Leix was caught a bit off guard. True to Peters’ philosophy, she hadn’t been thinking about a team title. She was focused on doing her best. Regardless, the exception to policy paid off. Leix dropped her time nearly five seconds from the preliminaries and moved from sixth to third. Two events later, Scott won the 100 breast. The divers did their part in the one-meter, and the 800 relay, helped significantly by Azambuja, who had the fastest split in the race despite leading off, took first.
Wayne State’s lead over Drury jumped to 55 points. Drury’s long-time coach, Brian Reynolds, approached Peters and conceded defeat. Peters nodded politely, but he didn’t buy any of it. Reynolds was too used to winning to roll over. What’s more, the fourth day had no diving for the women. It would be Drury’s 16 swimmers against Wayne State’s nine, each of whom had swum a lot of races over the previous three days.
Hoping for Miracles
The morning of the final day went well for Wayne State. Gloria Martinez Perez, a sophomore from Spain, qualified fourth in the 100 free, which was expected, but junior Ashley Corriveau, who like the overwhelming majority of the Wayne State swimmers was a Michigan resident, qualified eighth, which was huge surprise.
“Looking at the psyche sheet, we thought she might be top-16,” says Peters. “We were hoping for miracles the last day and we kept getting them.”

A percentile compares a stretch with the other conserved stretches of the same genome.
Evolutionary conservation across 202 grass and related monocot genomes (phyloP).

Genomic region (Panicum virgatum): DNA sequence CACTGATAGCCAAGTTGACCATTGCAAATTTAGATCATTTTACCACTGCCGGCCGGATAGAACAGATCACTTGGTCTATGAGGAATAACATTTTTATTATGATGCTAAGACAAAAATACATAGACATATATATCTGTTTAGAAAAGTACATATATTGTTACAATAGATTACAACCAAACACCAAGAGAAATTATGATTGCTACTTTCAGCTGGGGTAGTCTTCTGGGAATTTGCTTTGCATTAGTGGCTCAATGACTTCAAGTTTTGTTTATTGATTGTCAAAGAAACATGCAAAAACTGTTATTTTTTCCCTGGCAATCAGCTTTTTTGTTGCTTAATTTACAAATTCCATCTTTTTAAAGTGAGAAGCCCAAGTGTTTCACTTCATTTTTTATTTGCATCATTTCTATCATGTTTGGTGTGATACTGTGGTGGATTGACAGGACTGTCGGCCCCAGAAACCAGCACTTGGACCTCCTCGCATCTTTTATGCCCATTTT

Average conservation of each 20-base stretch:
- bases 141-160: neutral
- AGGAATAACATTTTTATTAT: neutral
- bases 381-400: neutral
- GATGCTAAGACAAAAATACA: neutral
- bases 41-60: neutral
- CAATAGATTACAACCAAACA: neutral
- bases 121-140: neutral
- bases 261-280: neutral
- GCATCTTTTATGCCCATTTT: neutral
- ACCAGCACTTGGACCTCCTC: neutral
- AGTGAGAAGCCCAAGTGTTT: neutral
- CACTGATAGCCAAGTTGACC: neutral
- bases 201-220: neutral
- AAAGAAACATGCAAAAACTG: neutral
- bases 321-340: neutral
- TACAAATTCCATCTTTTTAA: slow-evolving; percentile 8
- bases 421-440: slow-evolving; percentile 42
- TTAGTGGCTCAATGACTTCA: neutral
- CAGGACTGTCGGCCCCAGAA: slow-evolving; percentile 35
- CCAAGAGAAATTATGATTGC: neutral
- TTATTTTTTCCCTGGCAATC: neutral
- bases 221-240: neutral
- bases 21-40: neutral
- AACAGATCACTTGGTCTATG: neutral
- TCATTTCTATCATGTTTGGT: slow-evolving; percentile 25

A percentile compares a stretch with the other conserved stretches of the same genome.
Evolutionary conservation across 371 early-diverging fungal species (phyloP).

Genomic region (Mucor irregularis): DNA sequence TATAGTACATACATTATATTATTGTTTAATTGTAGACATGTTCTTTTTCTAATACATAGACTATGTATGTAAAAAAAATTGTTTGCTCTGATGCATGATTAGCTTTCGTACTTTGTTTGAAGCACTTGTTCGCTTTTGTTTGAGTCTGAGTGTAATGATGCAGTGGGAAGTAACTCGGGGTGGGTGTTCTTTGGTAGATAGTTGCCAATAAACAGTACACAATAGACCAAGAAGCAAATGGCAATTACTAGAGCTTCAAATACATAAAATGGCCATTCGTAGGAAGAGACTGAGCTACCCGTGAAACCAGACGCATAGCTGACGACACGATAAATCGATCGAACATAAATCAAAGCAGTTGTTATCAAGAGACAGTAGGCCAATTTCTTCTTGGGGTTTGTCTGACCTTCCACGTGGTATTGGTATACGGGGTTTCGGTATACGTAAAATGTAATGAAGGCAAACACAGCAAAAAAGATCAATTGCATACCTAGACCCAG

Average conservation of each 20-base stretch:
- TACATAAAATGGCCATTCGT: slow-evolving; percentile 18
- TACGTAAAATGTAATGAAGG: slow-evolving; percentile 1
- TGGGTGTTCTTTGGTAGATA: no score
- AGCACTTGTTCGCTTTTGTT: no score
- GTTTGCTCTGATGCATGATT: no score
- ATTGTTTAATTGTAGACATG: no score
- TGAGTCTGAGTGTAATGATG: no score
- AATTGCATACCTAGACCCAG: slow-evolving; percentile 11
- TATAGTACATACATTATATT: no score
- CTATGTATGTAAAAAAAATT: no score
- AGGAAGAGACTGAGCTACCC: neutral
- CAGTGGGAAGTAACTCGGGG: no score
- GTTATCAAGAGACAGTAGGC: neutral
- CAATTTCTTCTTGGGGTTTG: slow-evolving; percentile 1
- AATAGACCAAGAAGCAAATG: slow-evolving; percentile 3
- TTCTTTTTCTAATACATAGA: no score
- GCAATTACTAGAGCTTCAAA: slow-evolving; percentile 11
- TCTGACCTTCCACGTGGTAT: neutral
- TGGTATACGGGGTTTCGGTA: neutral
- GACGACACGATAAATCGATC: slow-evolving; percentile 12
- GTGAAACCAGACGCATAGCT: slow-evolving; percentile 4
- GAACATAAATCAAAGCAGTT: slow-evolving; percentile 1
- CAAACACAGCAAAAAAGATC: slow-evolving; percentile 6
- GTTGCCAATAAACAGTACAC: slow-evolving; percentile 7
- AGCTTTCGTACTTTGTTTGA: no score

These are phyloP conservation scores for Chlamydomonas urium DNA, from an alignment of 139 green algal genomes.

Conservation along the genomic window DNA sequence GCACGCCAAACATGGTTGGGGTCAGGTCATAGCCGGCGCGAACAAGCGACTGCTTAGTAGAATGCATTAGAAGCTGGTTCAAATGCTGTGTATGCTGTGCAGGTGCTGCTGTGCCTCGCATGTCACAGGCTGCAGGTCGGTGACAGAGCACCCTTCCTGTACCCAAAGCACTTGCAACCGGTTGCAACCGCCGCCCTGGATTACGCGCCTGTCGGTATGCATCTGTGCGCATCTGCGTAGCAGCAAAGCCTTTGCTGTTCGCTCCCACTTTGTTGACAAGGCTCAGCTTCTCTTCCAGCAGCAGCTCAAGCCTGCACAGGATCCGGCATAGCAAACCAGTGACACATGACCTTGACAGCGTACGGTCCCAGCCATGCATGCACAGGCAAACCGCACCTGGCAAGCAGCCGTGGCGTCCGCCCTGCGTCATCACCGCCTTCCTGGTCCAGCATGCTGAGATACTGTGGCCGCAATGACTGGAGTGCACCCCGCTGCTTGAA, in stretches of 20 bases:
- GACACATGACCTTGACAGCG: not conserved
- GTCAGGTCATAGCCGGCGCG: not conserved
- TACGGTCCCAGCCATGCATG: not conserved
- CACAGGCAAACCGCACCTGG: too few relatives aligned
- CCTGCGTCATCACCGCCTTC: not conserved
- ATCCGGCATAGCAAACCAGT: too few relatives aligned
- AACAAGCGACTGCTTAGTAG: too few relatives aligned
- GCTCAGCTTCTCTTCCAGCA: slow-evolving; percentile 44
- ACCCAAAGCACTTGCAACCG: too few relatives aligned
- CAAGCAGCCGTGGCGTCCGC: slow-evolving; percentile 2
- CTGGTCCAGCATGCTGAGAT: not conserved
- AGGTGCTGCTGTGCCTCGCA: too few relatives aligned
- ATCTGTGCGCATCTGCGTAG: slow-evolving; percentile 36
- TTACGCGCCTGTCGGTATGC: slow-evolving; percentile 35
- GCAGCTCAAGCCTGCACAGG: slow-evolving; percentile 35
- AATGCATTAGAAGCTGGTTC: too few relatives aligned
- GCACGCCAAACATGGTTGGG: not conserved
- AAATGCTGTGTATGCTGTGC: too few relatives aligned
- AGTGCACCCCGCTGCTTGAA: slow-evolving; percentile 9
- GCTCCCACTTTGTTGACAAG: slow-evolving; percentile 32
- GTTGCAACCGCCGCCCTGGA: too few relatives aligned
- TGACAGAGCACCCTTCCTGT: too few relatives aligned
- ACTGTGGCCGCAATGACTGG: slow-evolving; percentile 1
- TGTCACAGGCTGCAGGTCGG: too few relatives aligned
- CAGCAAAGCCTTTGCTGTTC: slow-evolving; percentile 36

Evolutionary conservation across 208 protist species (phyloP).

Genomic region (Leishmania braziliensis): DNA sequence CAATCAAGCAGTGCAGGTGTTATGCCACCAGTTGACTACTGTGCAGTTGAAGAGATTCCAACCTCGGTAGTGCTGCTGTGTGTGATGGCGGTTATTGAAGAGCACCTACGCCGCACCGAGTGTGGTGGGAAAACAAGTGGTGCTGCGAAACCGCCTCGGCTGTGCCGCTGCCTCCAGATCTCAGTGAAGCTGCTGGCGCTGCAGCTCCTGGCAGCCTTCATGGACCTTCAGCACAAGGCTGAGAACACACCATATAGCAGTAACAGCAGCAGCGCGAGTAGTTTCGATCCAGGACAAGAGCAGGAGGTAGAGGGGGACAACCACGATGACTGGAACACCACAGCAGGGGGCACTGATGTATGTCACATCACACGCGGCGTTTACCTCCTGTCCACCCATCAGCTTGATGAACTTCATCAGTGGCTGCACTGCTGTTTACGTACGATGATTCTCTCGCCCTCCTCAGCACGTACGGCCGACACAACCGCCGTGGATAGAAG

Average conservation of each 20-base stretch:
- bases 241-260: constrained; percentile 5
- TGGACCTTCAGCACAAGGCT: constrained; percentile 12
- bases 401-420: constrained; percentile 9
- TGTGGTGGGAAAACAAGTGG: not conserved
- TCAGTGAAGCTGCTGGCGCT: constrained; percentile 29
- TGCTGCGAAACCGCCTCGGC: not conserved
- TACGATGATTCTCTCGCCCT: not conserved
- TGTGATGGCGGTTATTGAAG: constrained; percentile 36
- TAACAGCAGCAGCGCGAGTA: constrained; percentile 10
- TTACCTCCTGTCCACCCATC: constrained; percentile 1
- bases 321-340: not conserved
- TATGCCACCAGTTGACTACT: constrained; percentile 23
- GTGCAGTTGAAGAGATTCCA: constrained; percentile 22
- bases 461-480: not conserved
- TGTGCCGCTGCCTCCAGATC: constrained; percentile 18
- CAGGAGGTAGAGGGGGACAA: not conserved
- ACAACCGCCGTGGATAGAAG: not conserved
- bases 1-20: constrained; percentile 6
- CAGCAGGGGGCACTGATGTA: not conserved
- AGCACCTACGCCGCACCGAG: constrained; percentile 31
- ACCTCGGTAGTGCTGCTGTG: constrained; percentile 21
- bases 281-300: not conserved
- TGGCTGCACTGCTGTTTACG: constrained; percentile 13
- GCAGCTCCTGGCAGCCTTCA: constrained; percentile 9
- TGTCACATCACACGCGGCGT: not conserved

Another miracle was Scott making the top-eight in the 200 breast. She had an uneasy relationship with any race over 100 yards and recalls that her first thought after her preliminary 200 breast was, “Oh my gosh, I have to swim this race again.”
The third miracle happened that night when Azambuja dropped her time over two seconds from the preliminaries to win the 200 back.
“She went up against Alex Henley (from UCSD), one of the best swimmers in Division II,” says Peters. “We didn’t even think about a win, but we knew we needed her to win for us to win the national championship.”
Wayne State had a nine-point lead going into the final event, the 400 free relay. Drury was the overwhelming favorite in the event. If Drury swam as expected, Wayne State would have to finish at least third.
“Get to the Wall”
After the first leg, Wayne State was seventh. Then Perez had what turned out to be the fastest split in the event to move Wayne State into first. After Scott’s leg, Wayne State was third, just ahead of Ashland, whose anchor, Julie Widmann, placed third in the 100 free. Wayne State’s fate was in the hands of freshman Kei Cze Prentis, whose only freestyle in the meet was on the 800 relay.
Over her first 50, Widmann narrowed the gap with Prentis by a second. After the third turn, Prentis was still leading, but Widmann was getting uncomfortably close.
“Get to the wall, get to the wall,” Peters muttered to himself. He couldn’t fathom coming this far and not winning the meet.
Prentis held on. Wayne State women were national champions by the slimmest of margins.“Every single girl had to do her part,” Leix says. “That’s what a one-point win means. I was incredibly proud to be part of that team.”